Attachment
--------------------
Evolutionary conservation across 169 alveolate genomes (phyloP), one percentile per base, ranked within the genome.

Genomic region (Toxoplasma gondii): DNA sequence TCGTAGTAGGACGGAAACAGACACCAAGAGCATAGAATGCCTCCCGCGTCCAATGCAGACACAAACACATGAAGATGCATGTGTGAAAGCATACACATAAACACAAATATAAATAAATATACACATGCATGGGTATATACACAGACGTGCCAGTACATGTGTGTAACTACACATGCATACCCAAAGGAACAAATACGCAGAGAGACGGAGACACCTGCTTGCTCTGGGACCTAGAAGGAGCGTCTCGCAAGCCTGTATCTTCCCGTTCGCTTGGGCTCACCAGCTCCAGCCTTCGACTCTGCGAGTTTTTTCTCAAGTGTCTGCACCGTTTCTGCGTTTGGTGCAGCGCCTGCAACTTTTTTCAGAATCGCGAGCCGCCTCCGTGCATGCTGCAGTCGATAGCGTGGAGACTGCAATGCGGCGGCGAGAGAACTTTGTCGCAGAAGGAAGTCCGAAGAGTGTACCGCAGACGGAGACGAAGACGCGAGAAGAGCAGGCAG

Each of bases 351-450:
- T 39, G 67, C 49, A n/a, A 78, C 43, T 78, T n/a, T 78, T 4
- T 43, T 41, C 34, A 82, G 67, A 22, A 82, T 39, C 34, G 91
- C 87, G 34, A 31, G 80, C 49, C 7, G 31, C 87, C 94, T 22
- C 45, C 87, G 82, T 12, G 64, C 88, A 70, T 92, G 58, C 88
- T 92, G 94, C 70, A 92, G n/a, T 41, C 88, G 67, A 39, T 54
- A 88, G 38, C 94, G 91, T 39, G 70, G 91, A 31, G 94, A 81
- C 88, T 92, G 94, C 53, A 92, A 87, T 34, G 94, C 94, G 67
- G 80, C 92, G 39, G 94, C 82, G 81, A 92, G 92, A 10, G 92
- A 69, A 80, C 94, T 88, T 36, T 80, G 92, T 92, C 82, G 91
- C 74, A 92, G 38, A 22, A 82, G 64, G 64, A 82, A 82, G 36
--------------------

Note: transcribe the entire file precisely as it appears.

Evolutionary conservation across 169 alveolate genomes (phyloP), one percentile per base, ranked within the genome.

Genomic region (Toxoplasma gondii): DNA sequence TCGTAGTAGGACGGAAACAGACACCAAGAGCATAGAATGCCTCCCGCGTCCAATGCAGACACAAACACATGAAGATGCATGTGTGAAAGCATACACATAAACACAAATATAAATAAATATACACATGCATGGGTATATACACAGACGTGCCAGTACATGTGTGTAACTACACATGCATACCCAAAGGAACAAATACGCAGAGAGACGGAGACACCTGCTTGCTCTGGGACCTAGAAGGAGCGTCTCGCAAGCCTGTATCTTCCCGTTCGCTTGGGCTCACCAGCTCCAGCCTTCGACTCTGCGAGTTTTTTCTCAAGTGTCTGCACCGTTTCTGCGTTTGGTGCAGCGCCTGCAACTTTTTTCAGAATCGCGAGCCGCCTCCGTGCATGCTGCAGTCGATAGCGTGGAGACTGCAATGCGGCGGCGAGAGAACTTTGTCGCAGAAGGAAGTCCGAAGAGTGTACCGCAGACGGAGACGAAGACGCGAGAAGAGCAGGCAG

Each of bases 351-450:
- T 39, G 67, C 49, A n/a, A 78, C 43, T 78, T n/a, T 78, T 4
- T 43, T 41, C 34, A 82, G 67, A 22, A 82, T 39, C 34, G 91
- C 87, G 34, A 31, G 80, C 49, C 7, G 31, C 87, C 94, T 22
- C 45, C 87, G 82, T 12, G 64, C 88, A 70, T 92, G 58, C 88
- T 92, G 94, C 70, A 92, G n/a, T 41, C 88, G 67, A 39, T 54
- A 88, G 38, C 94, G 91, T 39, G 70, G 91, A 31, G 94, A 81
- C 88, T 92, G 94, C 53, A 92, A 87, T 34, G 94, C 94, G 67
- G 80, C 92, G 39, G 94, C 82, G 81, A 92, G 92, A 10, G 92
- A 69, A 80, C 94, T 88, T 36, T 80, G 92, T 92, C 82, G 91
- C 74, A 92, G 38, A 22, A 82, G 64, G 64, A 82, A 82, G 36